The ADAAG states an alteration is a change to a place of public accommodation or a commercial facility that affects or could affect the usability of the building or facility or any part thereof. Examples of these alterations focus on changes or rearrangement of the configuration of the walls and full-height partitions. Normal maintenance such as reroofing, painting, wallpapering, asbestos removal and other mechanical or electrical systems are not alterations unless they affect the usability of the building. Reconstruction after a fire can be an alteration. Re-wallpapering does not count, reconstructed walls or new toilets, fixtures would invoke the ADA.
Building Unaltered After January 26, 1992
The ADAAG sets forth whether an architectural element prohibits full and equal access to individuals. In existing but unaltered buildings, architectural barriers must be removed where it is “readily achievable” to do so. Removable barriers are “readily achievable” when it is “easily accomplishable and able to be carried out without much difficulty or expense. If a business can show their removal of the architectural barrier is not readily achievable, it nevertheless is liable under the statute if it fails to “make such goods, services, facilities, privileges, advantages, or accommodations available through alternative methods as such methods are readily achievable.
In the absence of a “alteration” after January 26, 1992, the “readily achievable” standards apply. All business owners have an ongoing obligation to remove any architectural barriers where it is “readily achievable” to do so. The removal of barriers is readily achievable when it is “easily accomplishable and able to be carried out without much difficulty or expense. This standard is very context specific and bright line rule is difficult. Here are the factors to be considered:
- The nature and cost of the repair.
- Overall financial resources of the business. This encompasses the number of people employed, the impact on expenses and resources, and other operational issues.
- Overall financial resources of the business.
- Type of operation, including the composition of the workforce. A business has the burden in establishing that remediation is not readily achievable.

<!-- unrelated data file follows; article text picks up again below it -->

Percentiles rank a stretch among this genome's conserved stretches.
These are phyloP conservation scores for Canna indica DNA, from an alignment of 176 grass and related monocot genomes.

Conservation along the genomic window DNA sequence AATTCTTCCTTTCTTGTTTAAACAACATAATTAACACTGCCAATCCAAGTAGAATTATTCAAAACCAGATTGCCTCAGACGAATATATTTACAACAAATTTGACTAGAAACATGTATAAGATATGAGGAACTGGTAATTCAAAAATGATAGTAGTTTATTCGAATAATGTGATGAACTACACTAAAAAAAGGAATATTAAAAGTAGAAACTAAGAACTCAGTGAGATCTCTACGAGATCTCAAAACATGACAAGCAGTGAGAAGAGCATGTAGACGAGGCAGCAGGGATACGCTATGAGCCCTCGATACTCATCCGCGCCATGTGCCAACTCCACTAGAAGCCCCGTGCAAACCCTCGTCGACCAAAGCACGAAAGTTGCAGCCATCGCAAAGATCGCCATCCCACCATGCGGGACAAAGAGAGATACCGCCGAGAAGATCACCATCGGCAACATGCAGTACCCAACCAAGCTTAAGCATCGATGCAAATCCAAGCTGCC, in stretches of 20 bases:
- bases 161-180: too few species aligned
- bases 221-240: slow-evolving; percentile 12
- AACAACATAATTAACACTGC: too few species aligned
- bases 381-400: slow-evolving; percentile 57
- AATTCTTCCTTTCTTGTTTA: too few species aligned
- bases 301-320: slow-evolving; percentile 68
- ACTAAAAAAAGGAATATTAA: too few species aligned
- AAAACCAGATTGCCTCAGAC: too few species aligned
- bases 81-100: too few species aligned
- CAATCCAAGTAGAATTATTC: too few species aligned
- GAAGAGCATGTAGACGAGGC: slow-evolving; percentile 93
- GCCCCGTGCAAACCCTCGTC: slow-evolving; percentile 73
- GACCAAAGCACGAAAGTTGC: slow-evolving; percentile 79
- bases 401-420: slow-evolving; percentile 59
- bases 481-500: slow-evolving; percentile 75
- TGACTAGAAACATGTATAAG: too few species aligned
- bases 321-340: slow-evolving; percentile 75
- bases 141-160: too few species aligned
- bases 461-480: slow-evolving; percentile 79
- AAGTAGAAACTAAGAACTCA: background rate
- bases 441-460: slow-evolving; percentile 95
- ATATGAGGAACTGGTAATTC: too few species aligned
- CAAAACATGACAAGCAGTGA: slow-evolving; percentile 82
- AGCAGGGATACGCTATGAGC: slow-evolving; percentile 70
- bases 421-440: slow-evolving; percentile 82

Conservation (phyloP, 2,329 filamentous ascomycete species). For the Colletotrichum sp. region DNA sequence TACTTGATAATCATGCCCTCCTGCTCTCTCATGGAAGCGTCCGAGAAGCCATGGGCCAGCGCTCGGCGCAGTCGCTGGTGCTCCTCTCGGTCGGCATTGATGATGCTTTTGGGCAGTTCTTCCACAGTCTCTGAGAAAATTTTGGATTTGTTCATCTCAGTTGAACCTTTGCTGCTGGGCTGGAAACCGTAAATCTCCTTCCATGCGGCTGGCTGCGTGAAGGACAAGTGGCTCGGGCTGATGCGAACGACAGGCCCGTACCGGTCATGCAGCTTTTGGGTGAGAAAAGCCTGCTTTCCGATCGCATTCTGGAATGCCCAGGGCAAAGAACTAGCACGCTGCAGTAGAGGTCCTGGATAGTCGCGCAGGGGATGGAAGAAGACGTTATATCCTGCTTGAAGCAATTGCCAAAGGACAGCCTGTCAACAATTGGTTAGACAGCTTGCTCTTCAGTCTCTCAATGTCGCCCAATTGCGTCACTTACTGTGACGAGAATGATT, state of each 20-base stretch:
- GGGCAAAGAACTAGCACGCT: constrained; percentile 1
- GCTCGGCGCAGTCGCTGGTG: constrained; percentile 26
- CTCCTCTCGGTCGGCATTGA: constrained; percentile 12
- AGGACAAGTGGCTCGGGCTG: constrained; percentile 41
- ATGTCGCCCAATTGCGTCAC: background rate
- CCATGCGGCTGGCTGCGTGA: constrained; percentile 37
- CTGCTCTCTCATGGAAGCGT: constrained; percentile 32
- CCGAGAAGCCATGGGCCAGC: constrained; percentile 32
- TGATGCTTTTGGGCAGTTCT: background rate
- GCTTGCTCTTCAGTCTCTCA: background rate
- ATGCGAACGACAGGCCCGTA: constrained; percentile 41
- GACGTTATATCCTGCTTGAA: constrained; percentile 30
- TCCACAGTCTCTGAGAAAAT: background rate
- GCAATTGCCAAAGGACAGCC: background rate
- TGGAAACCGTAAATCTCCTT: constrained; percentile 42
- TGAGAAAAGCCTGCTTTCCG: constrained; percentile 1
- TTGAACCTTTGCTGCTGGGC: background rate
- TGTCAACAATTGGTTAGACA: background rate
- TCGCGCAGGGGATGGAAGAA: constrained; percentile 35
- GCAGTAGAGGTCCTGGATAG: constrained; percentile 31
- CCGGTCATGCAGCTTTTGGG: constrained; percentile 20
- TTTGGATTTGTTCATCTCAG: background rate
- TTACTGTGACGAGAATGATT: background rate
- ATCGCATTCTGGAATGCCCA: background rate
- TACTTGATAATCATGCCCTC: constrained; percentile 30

Again, this criteria leaves a lot of room for interpretation. This is probably why plaintiffs and their attorneys find ADA claims worth pursuing. I have seen a case where non-compliance with ADAAG guidelines of less than two inches led to liability. Had this business fought the lawsuit it would not have faced substantial liability. Sadly, the cost of the fight in court required an early, distasteful settlement. This scenario is all the more reason why businesses should take steps to mitigate their exposure.
There is nothing tasteful about ADA claims like this. I doubt Congress thought its law would be used to sue people over such minor infractions. Insurance companies rarely offer ADA coverage. I contacted multiple independent insurance agents and they could not find an insurer for such claims. Because few insurers offer coverage every business that invites patrons on its premises needs to act to avoid liability.
 Rodriguez v. Barrita, Inc., 10 F.Supp.3d 1062, 1072-1073 (N.D. Cal. 2014).
 42 USC § 128181(7).
 Rodriguez v. Barrita, Inc., 10 F.Supp.3d 1062, 1073 (N.D. Cal. 2014).
 42 USC § 12183(a)(2).
 See 28 CFR § 36.406.
 28 CFR 36.402.
 DOJ Topic Opinion Letter 772, August 26, 1998 (ECF No. 232-3, Ex. 2.)
 42 USC § 12182(b)(2)(A)(iv).
 See 42 USC § 12189(9).
 42 USC § 12182(b)(2)(A)(v).
 42 USC § 12182(b)(2)(A)(iv).
 42 USC § 12181(9).